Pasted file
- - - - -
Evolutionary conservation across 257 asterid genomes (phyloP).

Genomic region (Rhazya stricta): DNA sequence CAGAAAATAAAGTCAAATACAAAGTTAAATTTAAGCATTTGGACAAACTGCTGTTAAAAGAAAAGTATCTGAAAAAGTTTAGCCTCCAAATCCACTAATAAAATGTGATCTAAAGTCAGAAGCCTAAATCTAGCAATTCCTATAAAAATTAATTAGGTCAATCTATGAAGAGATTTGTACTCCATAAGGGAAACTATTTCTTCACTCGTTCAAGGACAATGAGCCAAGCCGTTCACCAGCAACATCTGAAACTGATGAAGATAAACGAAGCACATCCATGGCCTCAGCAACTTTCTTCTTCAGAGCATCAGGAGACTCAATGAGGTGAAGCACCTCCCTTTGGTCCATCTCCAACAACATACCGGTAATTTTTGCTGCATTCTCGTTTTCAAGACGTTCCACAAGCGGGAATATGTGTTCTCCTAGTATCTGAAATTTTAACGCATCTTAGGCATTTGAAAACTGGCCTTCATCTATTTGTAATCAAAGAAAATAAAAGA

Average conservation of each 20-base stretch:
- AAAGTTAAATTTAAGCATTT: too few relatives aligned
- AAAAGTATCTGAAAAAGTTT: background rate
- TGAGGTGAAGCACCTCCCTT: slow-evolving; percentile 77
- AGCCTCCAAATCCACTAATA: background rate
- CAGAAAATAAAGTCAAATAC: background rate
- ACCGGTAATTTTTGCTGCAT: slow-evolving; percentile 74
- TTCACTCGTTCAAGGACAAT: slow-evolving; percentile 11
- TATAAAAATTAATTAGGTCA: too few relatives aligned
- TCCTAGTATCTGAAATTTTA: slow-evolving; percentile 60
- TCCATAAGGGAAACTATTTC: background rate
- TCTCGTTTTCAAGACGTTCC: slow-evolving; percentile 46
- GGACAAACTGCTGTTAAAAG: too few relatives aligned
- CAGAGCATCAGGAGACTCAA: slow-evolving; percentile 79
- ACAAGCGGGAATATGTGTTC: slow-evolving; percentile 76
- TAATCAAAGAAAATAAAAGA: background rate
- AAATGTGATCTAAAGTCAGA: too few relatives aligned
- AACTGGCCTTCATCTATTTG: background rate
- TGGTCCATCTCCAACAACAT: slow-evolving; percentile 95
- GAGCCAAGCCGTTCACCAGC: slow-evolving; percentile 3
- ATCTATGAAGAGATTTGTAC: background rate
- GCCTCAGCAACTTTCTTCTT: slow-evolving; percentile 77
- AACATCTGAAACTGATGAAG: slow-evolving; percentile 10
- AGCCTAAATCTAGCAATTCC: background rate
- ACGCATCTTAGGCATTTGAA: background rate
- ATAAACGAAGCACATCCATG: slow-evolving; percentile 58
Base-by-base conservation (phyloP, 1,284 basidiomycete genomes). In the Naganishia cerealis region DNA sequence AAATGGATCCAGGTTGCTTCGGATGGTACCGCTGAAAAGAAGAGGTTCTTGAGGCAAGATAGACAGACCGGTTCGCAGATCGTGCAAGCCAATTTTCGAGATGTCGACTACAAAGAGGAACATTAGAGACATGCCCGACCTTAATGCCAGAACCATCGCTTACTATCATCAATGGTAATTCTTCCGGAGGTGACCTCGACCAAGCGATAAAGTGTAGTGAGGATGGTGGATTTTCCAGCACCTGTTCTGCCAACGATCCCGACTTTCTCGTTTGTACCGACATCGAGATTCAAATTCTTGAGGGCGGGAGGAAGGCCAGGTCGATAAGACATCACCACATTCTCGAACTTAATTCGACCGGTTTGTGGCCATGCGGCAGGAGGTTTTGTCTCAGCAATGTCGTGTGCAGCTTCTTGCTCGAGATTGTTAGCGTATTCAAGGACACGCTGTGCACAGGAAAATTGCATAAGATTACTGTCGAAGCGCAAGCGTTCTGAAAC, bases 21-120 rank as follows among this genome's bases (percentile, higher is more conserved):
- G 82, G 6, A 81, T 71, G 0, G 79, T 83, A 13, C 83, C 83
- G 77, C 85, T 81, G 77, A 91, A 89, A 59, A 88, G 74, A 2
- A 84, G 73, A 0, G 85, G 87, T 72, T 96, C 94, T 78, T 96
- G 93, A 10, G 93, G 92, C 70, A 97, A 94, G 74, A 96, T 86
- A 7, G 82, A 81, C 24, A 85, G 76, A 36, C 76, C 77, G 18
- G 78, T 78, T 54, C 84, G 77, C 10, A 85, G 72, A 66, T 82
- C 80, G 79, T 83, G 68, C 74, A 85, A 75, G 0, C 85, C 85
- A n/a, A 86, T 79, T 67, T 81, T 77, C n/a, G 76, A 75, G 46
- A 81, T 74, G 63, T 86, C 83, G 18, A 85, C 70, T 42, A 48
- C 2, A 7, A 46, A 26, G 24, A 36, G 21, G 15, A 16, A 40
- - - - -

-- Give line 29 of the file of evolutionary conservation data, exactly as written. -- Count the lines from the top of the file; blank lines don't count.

Base-by-base conservation (phyloP, 1,284 basidiomycete genomes). In the Naganishia cerealis region DNA sequence AAATGGATCCAGGTTGCTTCGGATGGTACCGCTGAAAAGAAGAGGTTCTTGAGGCAAGATAGACAGACCGGTTCGCAGATCGTGCAAGCCAATTTTCGAGATGTCGACTACAAAGAGGAACATTAGAGACATGCCCGACCTTAATGCCAGAACCATCGCTTACTATCATCAATGGTAATTCTTCCGGAGGTGACCTCGACCAAGCGATAAAGTGTAGTGAGGATGGTGGATTTTCCAGCACCTGTTCTGCCAACGATCCCGACTTTCTCGTTTGTACCGACATCGAGATTCAAATTCTTGAGGGCGGGAGGAAGGCCAGGTCGATAAGACATCACCACATTCTCGAACTTAATTCGACCGGTTTGTGGCCATGCGGCAGGAGGTTTTGTCTCAGCAATGTCGTGTGCAGCTTCTTGCTCGAGATTGTTAGCGTATTCAAGGACACGCTGTGCACAGGAAAATTGCATAAGATTACTGTCGAAGCGCAAGCGTTCTGAAAC, bases 21-120 rank as follows among this genome's bases (percentile, higher is more conserved):